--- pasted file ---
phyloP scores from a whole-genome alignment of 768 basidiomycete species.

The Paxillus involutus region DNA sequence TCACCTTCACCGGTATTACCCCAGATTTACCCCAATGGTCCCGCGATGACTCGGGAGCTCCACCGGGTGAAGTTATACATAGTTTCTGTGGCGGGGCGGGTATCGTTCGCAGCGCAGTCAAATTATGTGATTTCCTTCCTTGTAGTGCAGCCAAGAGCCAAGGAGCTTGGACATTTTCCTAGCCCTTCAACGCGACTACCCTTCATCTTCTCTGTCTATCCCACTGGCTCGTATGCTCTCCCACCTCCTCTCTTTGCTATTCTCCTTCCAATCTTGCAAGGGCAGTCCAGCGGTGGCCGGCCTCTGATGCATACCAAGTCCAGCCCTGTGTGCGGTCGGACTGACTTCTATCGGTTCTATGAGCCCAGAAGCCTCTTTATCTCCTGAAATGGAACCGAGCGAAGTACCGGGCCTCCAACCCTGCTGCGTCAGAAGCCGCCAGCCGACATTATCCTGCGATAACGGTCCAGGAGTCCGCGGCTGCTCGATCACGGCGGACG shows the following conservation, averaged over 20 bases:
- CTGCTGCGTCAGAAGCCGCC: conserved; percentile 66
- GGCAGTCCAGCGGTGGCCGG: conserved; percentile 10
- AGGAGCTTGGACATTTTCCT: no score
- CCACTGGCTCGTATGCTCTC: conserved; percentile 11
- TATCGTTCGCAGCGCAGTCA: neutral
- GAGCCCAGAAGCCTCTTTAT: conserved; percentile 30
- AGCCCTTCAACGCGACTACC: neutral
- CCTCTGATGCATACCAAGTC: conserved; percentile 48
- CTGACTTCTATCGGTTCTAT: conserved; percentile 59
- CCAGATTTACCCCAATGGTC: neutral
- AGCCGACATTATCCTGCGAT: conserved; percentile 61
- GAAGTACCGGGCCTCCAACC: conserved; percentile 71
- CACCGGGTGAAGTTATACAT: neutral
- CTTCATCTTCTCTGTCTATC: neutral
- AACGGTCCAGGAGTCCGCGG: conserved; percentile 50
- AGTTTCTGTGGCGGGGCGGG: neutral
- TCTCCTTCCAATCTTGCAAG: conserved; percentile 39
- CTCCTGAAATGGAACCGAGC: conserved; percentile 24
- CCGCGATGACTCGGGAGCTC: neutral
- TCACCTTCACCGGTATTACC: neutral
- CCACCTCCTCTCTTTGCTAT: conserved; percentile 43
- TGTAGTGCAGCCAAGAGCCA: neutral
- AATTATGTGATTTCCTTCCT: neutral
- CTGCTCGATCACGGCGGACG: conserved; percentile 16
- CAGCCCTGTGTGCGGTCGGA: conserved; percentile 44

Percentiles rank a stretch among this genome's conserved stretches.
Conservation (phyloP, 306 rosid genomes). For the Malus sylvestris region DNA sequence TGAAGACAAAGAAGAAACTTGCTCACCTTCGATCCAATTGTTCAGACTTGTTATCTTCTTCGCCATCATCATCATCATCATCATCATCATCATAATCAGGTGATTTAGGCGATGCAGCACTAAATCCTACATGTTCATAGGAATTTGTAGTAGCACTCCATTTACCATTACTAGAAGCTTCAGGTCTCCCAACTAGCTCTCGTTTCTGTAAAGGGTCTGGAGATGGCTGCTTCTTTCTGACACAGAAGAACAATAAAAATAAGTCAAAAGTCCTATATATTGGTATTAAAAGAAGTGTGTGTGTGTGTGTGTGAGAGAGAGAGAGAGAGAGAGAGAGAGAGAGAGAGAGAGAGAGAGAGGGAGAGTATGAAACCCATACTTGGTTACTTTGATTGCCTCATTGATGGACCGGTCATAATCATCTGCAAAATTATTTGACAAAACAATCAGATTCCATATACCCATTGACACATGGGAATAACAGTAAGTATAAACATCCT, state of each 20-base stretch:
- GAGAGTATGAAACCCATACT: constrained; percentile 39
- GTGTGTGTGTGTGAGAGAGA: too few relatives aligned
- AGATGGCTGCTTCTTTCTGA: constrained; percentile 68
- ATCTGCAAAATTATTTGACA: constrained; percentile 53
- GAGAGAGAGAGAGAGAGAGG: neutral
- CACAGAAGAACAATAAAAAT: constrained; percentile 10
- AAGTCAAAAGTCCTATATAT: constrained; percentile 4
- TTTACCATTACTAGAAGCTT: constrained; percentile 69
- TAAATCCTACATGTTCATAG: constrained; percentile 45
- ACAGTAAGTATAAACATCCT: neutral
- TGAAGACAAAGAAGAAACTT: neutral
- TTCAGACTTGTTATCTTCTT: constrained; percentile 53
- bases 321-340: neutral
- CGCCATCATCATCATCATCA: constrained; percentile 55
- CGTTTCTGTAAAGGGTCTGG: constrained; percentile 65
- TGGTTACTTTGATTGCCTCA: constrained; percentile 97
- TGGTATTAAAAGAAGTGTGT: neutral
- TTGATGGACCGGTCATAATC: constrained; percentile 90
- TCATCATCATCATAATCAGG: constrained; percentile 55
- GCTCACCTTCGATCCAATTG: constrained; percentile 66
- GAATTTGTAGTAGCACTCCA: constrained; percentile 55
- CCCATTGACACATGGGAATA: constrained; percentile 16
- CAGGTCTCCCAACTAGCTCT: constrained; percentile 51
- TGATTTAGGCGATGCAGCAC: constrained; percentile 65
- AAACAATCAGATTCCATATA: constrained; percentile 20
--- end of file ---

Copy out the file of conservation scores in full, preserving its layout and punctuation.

phyloP scores from a whole-genome alignment of 768 basidiomycete species.

The Paxillus involutus region DNA sequence TCACCTTCACCGGTATTACCCCAGATTTACCCCAATGGTCCCGCGATGACTCGGGAGCTCCACCGGGTGAAGTTATACATAGTTTCTGTGGCGGGGCGGGTATCGTTCGCAGCGCAGTCAAATTATGTGATTTCCTTCCTTGTAGTGCAGCCAAGAGCCAAGGAGCTTGGACATTTTCCTAGCCCTTCAACGCGACTACCCTTCATCTTCTCTGTCTATCCCACTGGCTCGTATGCTCTCCCACCTCCTCTCTTTGCTATTCTCCTTCCAATCTTGCAAGGGCAGTCCAGCGGTGGCCGGCCTCTGATGCATACCAAGTCCAGCCCTGTGTGCGGTCGGACTGACTTCTATCGGTTCTATGAGCCCAGAAGCCTCTTTATCTCCTGAAATGGAACCGAGCGAAGTACCGGGCCTCCAACCCTGCTGCGTCAGAAGCCGCCAGCCGACATTATCCTGCGATAACGGTCCAGGAGTCCGCGGCTGCTCGATCACGGCGGACG shows the following conservation, averaged over 20 bases:
- CTGCTGCGTCAGAAGCCGCC: conserved; percentile 66
- GGCAGTCCAGCGGTGGCCGG: conserved; percentile 10
- AGGAGCTTGGACATTTTCCT: no score
- CCACTGGCTCGTATGCTCTC: conserved; percentile 11
- TATCGTTCGCAGCGCAGTCA: neutral
- GAGCCCAGAAGCCTCTTTAT: conserved; percentile 30
- AGCCCTTCAACGCGACTACC: neutral
- CCTCTGATGCATACCAAGTC: conserved; percentile 48
- CTGACTTCTATCGGTTCTAT: conserved; percentile 59
- CCAGATTTACCCCAATGGTC: neutral
- AGCCGACATTATCCTGCGAT: conserved; percentile 61
- GAAGTACCGGGCCTCCAACC: conserved; percentile 71
- CACCGGGTGAAGTTATACAT: neutral
- CTTCATCTTCTCTGTCTATC: neutral
- AACGGTCCAGGAGTCCGCGG: conserved; percentile 50
- AGTTTCTGTGGCGGGGCGGG: neutral
- TCTCCTTCCAATCTTGCAAG: conserved; percentile 39
- CTCCTGAAATGGAACCGAGC: conserved; percentile 24
- CCGCGATGACTCGGGAGCTC: neutral
- TCACCTTCACCGGTATTACC: neutral
- CCACCTCCTCTCTTTGCTAT: conserved; percentile 43
- TGTAGTGCAGCCAAGAGCCA: neutral
- AATTATGTGATTTCCTTCCT: neutral
- CTGCTCGATCACGGCGGACG: conserved; percentile 16
- CAGCCCTGTGTGCGGTCGGA: conserved; percentile 44

Percentiles rank a stretch among this genome's conserved stretches.
Conservation (phyloP, 306 rosid genomes). For the Malus sylvestris region DNA sequence TGAAGACAAAGAAGAAACTTGCTCACCTTCGATCCAATTGTTCAGACTTGTTATCTTCTTCGCCATCATCATCATCATCATCATCATCATCATAATCAGGTGATTTAGGCGATGCAGCACTAAATCCTACATGTTCATAGGAATTTGTAGTAGCACTCCATTTACCATTACTAGAAGCTTCAGGTCTCCCAACTAGCTCTCGTTTCTGTAAAGGGTCTGGAGATGGCTGCTTCTTTCTGACACAGAAGAACAATAAAAATAAGTCAAAAGTCCTATATATTGGTATTAAAAGAAGTGTGTGTGTGTGTGTGTGAGAGAGAGAGAGAGAGAGAGAGAGAGAGAGAGAGAGAGAGAGAGAGGGAGAGTATGAAACCCATACTTGGTTACTTTGATTGCCTCATTGATGGACCGGTCATAATCATCTGCAAAATTATTTGACAAAACAATCAGATTCCATATACCCATTGACACATGGGAATAACAGTAAGTATAAACATCCT, state of each 20-base stretch:
- GAGAGTATGAAACCCATACT: constrained; percentile 39
- GTGTGTGTGTGTGAGAGAGA: too few relatives aligned
- AGATGGCTGCTTCTTTCTGA: constrained; percentile 68
- ATCTGCAAAATTATTTGACA: constrained; percentile 53
- GAGAGAGAGAGAGAGAGAGG: neutral
- CACAGAAGAACAATAAAAAT: constrained; percentile 10
- AAGTCAAAAGTCCTATATAT: constrained; percentile 4
- TTTACCATTACTAGAAGCTT: constrained; percentile 69
- TAAATCCTACATGTTCATAG: constrained; percentile 45
- ACAGTAAGTATAAACATCCT: neutral
- TGAAGACAAAGAAGAAACTT: neutral
- TTCAGACTTGTTATCTTCTT: constrained; percentile 53
- bases 321-340: neutral
- CGCCATCATCATCATCATCA: constrained; percentile 55
- CGTTTCTGTAAAGGGTCTGG: constrained; percentile 65
- TGGTTACTTTGATTGCCTCA: constrained; percentile 97
- TGGTATTAAAAGAAGTGTGT: neutral
- TTGATGGACCGGTCATAATC: constrained; percentile 90
- TCATCATCATCATAATCAGG: constrained; percentile 55
- GCTCACCTTCGATCCAATTG: constrained; percentile 66
- GAATTTGTAGTAGCACTCCA: constrained; percentile 55
- CCCATTGACACATGGGAATA: constrained; percentile 16
- CAGGTCTCCCAACTAGCTCT: constrained; percentile 51
- TGATTTAGGCGATGCAGCAC: constrained; percentile 65
- AAACAATCAGATTCCATATA: constrained; percentile 20